It's the people that want easy answers to a difficult problem that are being dishonest.

Of course, it's the pro-lifers who are being more dishonest than everyone else. I certainly believe that there is a minority of them who sincerely are concerned about the human being that they believe a fetus to be, but I'm quite sure that the majority are simply reactionary anti-feminists. While there's a good number of weird extremists on the pro-choice side that make this an issue that's contested on an all-or-nothing, extreme rhetoric basis, it's the pro-lifers, by far, who have captured the debate and placed it into an extreme realm.

I believe four things that (sometimes) make me a pro-choice apostate. First, I don't particularly like RvW as constitutional law. As I said, I like it as public policy when compared to a pro-life abolition of abortion. But RvW is strained in several ways, it's not particularly strong. I suppose they did they best with that they had to work with, but in my ideal world I'd prefer a case that was built around the ERA that didn't pass.

Second, I think that the possibility of a fetus being a human being is so serious a possibility that it requires being taken seriously. It also seems to me to be inherently liberal to do so: the liberal tradition has been one to see human rights where before they weren't thought to apply. If fetuses are human beings, they shouldn't be aborted. That would place a terribly burden on women, but I don't see a way around it. That is, if fetuses are humans. I think any person serious about ethics and morality should be required to give this great thought. It's immature to just dismiss the status of the fetus out-of-hand.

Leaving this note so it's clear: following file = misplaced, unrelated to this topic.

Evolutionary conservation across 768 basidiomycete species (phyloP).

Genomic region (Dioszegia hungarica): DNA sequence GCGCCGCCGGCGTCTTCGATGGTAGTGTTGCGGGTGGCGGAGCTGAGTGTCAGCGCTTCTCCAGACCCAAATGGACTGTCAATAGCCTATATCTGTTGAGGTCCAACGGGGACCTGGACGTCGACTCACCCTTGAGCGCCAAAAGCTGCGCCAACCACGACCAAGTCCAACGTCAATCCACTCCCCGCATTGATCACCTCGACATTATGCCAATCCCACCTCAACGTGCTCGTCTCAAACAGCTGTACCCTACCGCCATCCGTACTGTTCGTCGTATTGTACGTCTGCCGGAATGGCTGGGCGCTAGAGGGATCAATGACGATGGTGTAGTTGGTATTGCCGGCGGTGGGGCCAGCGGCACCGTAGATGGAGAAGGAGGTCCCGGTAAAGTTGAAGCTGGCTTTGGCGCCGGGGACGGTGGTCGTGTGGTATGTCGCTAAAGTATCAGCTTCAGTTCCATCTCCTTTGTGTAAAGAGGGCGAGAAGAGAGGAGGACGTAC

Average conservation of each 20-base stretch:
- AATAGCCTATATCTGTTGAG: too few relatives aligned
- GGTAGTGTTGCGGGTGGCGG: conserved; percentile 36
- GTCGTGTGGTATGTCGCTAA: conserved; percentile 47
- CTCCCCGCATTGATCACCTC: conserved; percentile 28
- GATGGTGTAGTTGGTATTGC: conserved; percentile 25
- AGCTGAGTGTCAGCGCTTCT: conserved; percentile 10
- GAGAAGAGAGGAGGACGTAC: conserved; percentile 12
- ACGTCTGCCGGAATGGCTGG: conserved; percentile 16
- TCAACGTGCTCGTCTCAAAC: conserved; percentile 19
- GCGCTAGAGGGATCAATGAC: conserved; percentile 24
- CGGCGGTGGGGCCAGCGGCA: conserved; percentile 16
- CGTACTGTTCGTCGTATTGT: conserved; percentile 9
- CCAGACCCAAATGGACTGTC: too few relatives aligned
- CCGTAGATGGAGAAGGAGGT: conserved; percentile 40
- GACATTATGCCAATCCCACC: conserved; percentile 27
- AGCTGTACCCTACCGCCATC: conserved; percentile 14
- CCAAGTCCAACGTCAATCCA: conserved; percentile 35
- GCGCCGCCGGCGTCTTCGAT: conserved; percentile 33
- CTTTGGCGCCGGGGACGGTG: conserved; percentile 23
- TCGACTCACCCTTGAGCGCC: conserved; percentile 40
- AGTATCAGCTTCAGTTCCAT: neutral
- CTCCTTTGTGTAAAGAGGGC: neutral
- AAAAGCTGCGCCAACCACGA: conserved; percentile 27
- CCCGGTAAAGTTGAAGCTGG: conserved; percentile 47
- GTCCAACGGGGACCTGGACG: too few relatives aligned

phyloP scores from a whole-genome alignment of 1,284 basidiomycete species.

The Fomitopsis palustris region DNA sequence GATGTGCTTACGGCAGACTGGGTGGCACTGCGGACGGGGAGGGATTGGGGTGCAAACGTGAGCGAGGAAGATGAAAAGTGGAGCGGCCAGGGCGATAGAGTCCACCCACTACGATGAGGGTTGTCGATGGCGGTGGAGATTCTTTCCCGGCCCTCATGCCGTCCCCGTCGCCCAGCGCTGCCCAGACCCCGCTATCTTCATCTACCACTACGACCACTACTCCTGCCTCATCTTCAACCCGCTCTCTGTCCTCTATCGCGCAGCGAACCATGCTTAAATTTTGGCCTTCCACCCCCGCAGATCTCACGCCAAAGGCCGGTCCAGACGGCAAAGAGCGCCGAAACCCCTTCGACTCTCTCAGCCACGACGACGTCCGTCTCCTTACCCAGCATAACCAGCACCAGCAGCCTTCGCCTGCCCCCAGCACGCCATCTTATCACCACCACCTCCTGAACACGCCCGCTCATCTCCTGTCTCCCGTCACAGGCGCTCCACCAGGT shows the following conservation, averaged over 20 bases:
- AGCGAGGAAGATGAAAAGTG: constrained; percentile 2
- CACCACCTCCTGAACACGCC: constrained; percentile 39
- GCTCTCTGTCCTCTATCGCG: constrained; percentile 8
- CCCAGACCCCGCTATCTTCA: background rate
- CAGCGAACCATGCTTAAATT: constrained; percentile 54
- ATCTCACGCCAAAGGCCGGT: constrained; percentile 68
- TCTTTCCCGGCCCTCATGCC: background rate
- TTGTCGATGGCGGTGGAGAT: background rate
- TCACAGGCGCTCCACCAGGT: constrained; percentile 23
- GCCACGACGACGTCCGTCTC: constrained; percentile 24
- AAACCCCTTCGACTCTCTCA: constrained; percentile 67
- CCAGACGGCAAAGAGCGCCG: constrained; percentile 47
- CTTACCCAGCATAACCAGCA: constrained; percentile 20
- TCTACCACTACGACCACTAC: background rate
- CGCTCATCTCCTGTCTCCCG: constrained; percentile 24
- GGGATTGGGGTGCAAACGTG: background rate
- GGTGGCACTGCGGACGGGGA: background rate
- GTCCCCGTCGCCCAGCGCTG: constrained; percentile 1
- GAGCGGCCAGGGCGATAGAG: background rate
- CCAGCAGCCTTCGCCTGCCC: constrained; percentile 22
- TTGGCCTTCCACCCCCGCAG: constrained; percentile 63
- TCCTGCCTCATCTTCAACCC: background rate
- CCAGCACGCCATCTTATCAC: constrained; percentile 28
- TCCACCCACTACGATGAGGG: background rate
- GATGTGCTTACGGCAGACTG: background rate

Third, I find viability and birth to be entirely unreasonable dividing lines for deciding the status of a fetus. If a fetus reaches the status of a human being, it should be decided according to attributes that are the very nature of being a human being. Viability is arbitrary, birth an inescapable dividing line but not, I think, very convincing as a moment in time when something not human becomes human.

Fourth, then, I'm inclined to place that moment of becoming human before birth, as most everyone agrees that it's true at birth, and I just don't see anything special happening to a fetus at birth. It's pretty much doing everything it can do before and after, except breath on its own. It's brain isn't any different. However, I'm willing to go the other direction and question the unanimity of the idea that a newborn baby is fully human. I'm not sure that it is. But going that direction fails in practicality—I'm not going to get many people to take seriously the idea that infanticide is acceptable. And it also violates a good rule of thumb to err on the side of caution when making decisions on human rights issues. All in all, I'm more comfortable with the idea that a fetus the day before it's born is a person than I am that a baby the day after it's born isn't.

On the other hand, and through similar reasoning, I don't see how a fetus is a human being in any sense in the first trimester, and its status in the second is uncertain. To me, abortion is the equivalent of contraception during the first trimester, albeit much more taxing on the woman.

Very few women even want to have abortions in the third trimester. I'm sure also that many that do would have had them earlier if they were more widely available. Not that many clinics perform third-trimester abortion, anyway. So I don't feel that prohibiting most or all third-trimester abortions would be an onerous burden on women.